When numerous doctors ( state that animal eperiments are redundant, unnecessary and usually misleading, hence DANGEROUS, why would laymen prefer to believe that they ARE necessary — contrary to logic, and contrary to normal human sentiment (since they involve torture)? Furthermore, we are told that animal experiments lead only to human experimentation without preventing it, as promised by animal researchers. Animal studies are sterile cruelties that only spread disease through iatrogenic error. It is frightening to contemplate that our health and well-being rests in the hands of these grant-hungry charlatans. That is why Ivan Illich declared the medical establishment “a major threat to health …as a result of the medicalization of life and the development of medical iatrogenesis (illness caused by doctors).” – Ivan Illich, 1975. Limits to Medicine: Medical Nemesis, the Expropriation of Health.

    Animal research is obviously confounding clinical medicine, considering that it is bankrupting the country as we get sicker and sicker, according to the stats.

    Animal research is “a cult of the most frightening indifference to suffering and death” that leads inevitably to human eperimentation. A vivisector and professor at the University of Wyoming, E.E. Slosson, once coldly declared: “A human life is nothing compared with a new fact. The aim of Science is the advancement of human knowledge at any sacrifice of human life. If cats and guinnea-pigs can be put to any better use than to advance science, we do not know of what it is. We don’t know of any higher use we can put man to.” (From “The Independent”, New York, 12 December 1895.) Read about the horrors… here:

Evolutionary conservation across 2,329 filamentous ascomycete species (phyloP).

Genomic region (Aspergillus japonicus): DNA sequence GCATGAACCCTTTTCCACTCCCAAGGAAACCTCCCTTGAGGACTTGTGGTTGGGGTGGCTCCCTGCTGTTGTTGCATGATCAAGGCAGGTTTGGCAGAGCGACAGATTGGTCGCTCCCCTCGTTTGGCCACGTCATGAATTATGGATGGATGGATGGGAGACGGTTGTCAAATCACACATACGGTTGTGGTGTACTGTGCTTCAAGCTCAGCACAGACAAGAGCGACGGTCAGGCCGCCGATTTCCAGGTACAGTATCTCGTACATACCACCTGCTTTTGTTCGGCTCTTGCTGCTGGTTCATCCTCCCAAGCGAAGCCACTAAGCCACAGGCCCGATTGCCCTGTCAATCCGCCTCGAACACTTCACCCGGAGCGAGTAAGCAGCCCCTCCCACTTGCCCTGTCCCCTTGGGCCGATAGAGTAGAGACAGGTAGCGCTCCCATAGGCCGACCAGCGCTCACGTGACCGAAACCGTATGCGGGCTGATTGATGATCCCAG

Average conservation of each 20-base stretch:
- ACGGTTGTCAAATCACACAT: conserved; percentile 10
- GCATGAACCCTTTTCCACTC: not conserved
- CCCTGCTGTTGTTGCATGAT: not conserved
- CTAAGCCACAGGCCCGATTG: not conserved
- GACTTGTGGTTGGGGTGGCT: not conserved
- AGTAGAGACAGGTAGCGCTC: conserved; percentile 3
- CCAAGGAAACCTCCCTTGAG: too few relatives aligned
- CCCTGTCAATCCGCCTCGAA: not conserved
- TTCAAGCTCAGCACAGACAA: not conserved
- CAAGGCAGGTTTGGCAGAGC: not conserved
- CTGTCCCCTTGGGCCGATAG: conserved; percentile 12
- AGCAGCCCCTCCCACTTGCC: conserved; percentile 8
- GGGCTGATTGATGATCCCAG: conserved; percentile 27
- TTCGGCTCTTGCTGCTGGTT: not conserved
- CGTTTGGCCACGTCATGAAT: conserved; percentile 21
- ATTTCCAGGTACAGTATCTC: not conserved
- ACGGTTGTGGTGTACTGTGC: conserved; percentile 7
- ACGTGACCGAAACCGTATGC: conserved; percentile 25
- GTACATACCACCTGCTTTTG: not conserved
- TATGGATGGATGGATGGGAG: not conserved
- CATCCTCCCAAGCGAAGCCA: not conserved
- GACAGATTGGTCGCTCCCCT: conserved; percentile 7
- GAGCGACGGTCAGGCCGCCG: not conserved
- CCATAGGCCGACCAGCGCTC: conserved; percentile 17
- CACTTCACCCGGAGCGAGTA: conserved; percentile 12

• Numerous? 1000 doctors is a tiny percentage of their population. One can probably find 1000 life scientists that believe in evolution as well. I doubt you would then conclude evolution is wrong. Would you?

      I believe in animal activists are well-intentioned, but their reluctance to accept the scientific consensus and, instead, blindly accept the twisted facts and half-truths of animal rights pseudo-scientists is rather amazing.